What in the World is IBC?
by Sherry Smith

In 1986, at age 35, I was diagnosed with breast cancer in my left breast. It was found by mammogram, and it was deep in my breast and mammary glands. There was a large number of cancerous areas, and a mastectomy was done. Two years later I opted for reconstruction of my left breast and reduction of my right breast. Every year I had my mammograms, and everything was fine … my last “good” one was November 1999. Never in my wildest imagination did I think breast cancer could be discovered any other way than through mammogram or by feeling a lump.

February 2000, at age 49, I began to have firmness along the incision of my right breast, but I put that off to scar tissue. In March, my breast was red and tender so I saw my physician who informed me that I appeared to have a breast infection and put me on antibiotics. The tenderness disappeared, even though I still had the firmness, redness, itchiness, and a dry flaky nipple. But, heck, I had too much to do. My daughter was graduating from pharmacy school, I was scheduled for a two-week business trip to Washington, D.C. … no time to worry about my breast. I mean, my recent mammogram had been negative for breast cancer. I thought that all those symptoms were nothing but a nuisance.

June 2000, I went to my family physician who reexamined me and told me I needed to have another mammogram and to see a surgeon … but again life was busy. No one had indicated to me that I could possibly have a very aggressive form of breast cancer, so I had the mammogram but postponed my visit to the surgeon until July. I was told I had Inflammatory Breast Cancer, but those words were not the red flag to my mind that I needed. I saw the surgeon, and a biopsy was performed. By that time, my breast was completely hard, the nipple was tender to touch, and it hurt to wear a seat belt across that area. Since the biopsy came back indicating infiltrating ductal carcinoma, the surgeon said I did not have IBC, and a mastectomy was scheduled.

My daughter, doing a pharmacy residency, talked with oncologists she knew, and she informed me that just because the cancer was in the ducts, it did not mean that I did not have IBC. She recommended I see an oncologist before surgery. Confusion reigned. Depression (over a second cancer and an impending second mastectomy) was clouding my mind.

I met with the oncologist, and after seeing the CT scans and bone scan, he informed me that I did, indeed, have IBC. I had a mediport inserted and a MUGA completed. The treatment began with 4 rounds of Adriamycin/Cytoxan. Upon completion of chemotherapy, I would have surgery, followed by 34 sessions of radiation.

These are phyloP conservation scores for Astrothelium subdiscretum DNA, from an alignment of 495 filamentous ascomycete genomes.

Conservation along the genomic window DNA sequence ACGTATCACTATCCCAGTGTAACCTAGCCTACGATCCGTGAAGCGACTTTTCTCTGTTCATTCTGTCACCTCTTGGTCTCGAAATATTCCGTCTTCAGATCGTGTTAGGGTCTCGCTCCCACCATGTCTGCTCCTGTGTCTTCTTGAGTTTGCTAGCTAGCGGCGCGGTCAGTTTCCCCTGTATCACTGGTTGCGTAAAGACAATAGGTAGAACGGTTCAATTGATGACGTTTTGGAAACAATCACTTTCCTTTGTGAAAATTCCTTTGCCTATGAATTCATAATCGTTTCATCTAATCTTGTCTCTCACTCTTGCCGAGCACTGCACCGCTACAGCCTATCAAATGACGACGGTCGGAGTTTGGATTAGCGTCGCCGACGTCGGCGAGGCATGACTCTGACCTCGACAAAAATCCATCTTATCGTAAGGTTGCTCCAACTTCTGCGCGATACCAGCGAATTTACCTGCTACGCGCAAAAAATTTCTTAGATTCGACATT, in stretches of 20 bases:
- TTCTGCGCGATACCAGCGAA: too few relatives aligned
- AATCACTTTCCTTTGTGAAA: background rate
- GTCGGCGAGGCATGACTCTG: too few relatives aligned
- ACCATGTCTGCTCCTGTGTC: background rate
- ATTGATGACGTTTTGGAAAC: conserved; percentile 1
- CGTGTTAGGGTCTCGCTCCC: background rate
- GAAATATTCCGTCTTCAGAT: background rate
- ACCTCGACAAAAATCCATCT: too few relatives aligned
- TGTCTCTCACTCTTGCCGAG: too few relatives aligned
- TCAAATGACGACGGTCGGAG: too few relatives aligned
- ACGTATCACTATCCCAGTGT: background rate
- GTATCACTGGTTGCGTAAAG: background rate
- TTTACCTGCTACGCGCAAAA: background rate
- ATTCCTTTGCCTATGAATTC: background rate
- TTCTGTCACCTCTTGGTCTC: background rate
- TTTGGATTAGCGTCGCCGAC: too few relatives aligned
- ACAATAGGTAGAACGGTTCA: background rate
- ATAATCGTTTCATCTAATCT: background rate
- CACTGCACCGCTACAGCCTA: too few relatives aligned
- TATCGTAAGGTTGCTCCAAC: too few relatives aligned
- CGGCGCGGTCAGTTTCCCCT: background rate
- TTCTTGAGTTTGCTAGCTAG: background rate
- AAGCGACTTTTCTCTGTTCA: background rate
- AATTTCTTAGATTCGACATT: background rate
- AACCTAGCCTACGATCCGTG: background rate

To say I shed tears would be an understatement. I believe I cried buckets of tears. My mind was in a complete fog. I could not think about or comprehend what I was being told. I began researching IBC, and I couldn’t cope with all the information that I was seeing which indicated a short life span.

While undergoing A/C I decided to change surgeons for the upcoming mastectomy October 2000. Upon receiving the pathology report from surgery, I was given more bad news. In addition to the cancer being in the lymph nodes, I had no clear margins in my chest wall. The cancer encompassed the entire right breast. Needless to say, I had more chemo. This time it was Taxol with steroids. These steroids turned me into a maniac. I cried for no apparent reason, had memory loss, had to wear adult diapers. “What more could there be?” I thought. I had to have other surgery unrelated to my cancer between chemo and radiation. Finally, in February 2001, I began the 34 radiation treatments, and in April I was done with all treatment.

Life has not been easy this past year, but the Lord has been blessing me with friends and family who listen, help, and love me. I’ve made it for one year now, and I returned to the Internet to find all the information I could, which has led me to the IBC Research Foundation. I’ve also joined a Breast Cancer Support Group in my area. I have ordered IBC brochures from the Foundation, and I am zealous about getting those brochures into any woman’s hand that I can. Before my own diagnosis of IBC, I had not known that you could have a negative mammogram and not have a lump, and still have a very aggressive form of breast cancer called Inflammatory Breast Cancer. Now I, too, know what IBC is.

My prayer is that information regarding this aggressive form of breast cancer be given to all women young and old, that family physicians be made aware of this aggressive form of breast cancer, and that they would impress upon their patients the importance of seeing a surgeon immediately if it is suggested by their physician instead of postponing it like I did.

Story Submitted 2001